Last month, internet collective Anonymous (or a group claiming the Anonymous moniker) launched Operation Japan, which was designed to protest the country's strict copyright law. In the wake of the operation, several Japanese governmental sites were hit. However, there appears to have been a snafu—a blunder, if you will.
According to reports, Anonymous allegedly bungled one attack: one web attack supposedly confused the Kasumigaura River Office in Ibaraki with Kasumigaseki, Japan's central government offices in Tokyo.
The kanji for Kasumigaura is 霞ヶ浦, while the kanji for Kasumigaseki is 霞ヶ関.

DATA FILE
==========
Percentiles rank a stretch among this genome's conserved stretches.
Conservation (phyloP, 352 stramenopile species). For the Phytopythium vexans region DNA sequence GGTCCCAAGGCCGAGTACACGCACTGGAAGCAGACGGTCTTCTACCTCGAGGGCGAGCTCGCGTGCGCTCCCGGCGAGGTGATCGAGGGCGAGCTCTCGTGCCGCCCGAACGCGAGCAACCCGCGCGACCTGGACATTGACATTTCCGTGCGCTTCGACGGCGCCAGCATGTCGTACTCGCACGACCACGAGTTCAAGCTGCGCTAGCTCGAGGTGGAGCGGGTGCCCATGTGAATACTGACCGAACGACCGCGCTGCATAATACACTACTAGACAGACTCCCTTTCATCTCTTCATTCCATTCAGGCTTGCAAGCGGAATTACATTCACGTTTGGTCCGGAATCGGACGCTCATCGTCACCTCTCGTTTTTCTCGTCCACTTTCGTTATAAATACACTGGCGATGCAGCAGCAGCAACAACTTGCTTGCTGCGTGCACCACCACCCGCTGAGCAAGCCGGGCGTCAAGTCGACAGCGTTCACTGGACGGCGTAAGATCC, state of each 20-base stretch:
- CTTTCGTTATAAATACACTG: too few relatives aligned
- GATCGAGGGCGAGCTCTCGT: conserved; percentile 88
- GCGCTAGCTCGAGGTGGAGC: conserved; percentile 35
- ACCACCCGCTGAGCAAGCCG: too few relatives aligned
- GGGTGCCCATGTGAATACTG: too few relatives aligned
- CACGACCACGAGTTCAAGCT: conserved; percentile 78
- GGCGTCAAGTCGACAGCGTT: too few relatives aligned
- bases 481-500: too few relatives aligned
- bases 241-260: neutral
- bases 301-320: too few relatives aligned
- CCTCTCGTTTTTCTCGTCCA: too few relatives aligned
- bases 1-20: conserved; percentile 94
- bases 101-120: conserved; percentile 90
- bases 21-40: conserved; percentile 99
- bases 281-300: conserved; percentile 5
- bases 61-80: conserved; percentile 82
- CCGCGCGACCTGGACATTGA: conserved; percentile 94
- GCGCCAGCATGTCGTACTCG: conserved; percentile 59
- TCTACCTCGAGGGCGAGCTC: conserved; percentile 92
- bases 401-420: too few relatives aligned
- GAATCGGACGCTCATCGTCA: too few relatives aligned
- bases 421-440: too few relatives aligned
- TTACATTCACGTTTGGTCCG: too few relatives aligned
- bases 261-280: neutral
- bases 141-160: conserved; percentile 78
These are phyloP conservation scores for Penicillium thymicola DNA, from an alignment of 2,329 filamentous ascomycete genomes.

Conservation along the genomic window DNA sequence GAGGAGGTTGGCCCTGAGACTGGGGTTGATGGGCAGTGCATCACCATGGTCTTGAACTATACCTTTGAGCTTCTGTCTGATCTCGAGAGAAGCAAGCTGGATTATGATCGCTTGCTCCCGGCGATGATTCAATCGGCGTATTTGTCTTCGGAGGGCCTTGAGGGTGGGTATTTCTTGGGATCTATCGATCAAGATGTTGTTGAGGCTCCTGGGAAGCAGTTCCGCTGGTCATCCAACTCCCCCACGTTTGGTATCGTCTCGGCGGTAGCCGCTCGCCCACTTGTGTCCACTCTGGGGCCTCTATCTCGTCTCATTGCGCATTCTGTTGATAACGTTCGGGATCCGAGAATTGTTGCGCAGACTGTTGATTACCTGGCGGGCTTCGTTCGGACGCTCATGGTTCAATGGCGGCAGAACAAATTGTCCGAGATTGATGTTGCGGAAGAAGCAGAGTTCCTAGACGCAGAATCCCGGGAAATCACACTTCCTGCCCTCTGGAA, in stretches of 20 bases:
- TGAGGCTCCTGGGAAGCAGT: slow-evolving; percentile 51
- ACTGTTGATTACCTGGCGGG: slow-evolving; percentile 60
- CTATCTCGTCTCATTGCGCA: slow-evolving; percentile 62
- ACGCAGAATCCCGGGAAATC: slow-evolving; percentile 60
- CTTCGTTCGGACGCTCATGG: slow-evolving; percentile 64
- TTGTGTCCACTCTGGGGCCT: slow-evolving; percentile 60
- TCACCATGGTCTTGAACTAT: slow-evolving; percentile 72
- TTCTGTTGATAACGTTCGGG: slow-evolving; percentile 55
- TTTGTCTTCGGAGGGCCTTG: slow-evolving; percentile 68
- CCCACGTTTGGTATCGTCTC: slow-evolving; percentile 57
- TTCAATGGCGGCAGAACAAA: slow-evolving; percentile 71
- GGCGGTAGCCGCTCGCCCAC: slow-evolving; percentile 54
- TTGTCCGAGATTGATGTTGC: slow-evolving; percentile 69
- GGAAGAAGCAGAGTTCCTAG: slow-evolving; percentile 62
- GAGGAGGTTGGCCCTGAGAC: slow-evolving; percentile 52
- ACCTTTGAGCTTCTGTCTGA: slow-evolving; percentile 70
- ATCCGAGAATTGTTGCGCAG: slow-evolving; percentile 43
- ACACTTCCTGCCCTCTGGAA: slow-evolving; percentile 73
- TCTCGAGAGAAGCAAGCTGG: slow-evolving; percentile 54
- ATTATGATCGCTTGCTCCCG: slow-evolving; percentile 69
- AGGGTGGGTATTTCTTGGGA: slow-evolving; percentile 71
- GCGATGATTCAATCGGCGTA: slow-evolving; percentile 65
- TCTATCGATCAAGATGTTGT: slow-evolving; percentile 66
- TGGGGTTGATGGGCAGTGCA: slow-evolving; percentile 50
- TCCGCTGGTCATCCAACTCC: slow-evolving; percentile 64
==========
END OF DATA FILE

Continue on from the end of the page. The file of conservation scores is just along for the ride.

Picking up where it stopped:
Online in Japan, netizens dubbed the Japanese blunder as "cute". Other created art that pokes fun (albeit, genially) at Anonymous. The illustrations don't really quite come across as mean spirited—but rather, good-natured internet ribbing.
In related Anonymous news, the group is holding an offline meet-up "in suits and Guy Fawkes' masks" on July 7 in Shibuya. The group will be handing out fliers and explaining what Anonymous is to those who are interested.
Above, the character says, "I blew it... Japanese is hard."
There are question marks around the kanji character 関 (seki) in "Kasumigaseki" and the character 浦 (ura) "Kasumigaura"—the two kanji characters that were apparently mixed up.
The character is apologizing with a "LOL" in parenthesis.
Meet "Anonymous-tan", a personification of Anonymous.
This is "Blunder Girl Anonymous-chan", who is churning over the difference between "Kasumigaura" and "Kasumigaseki".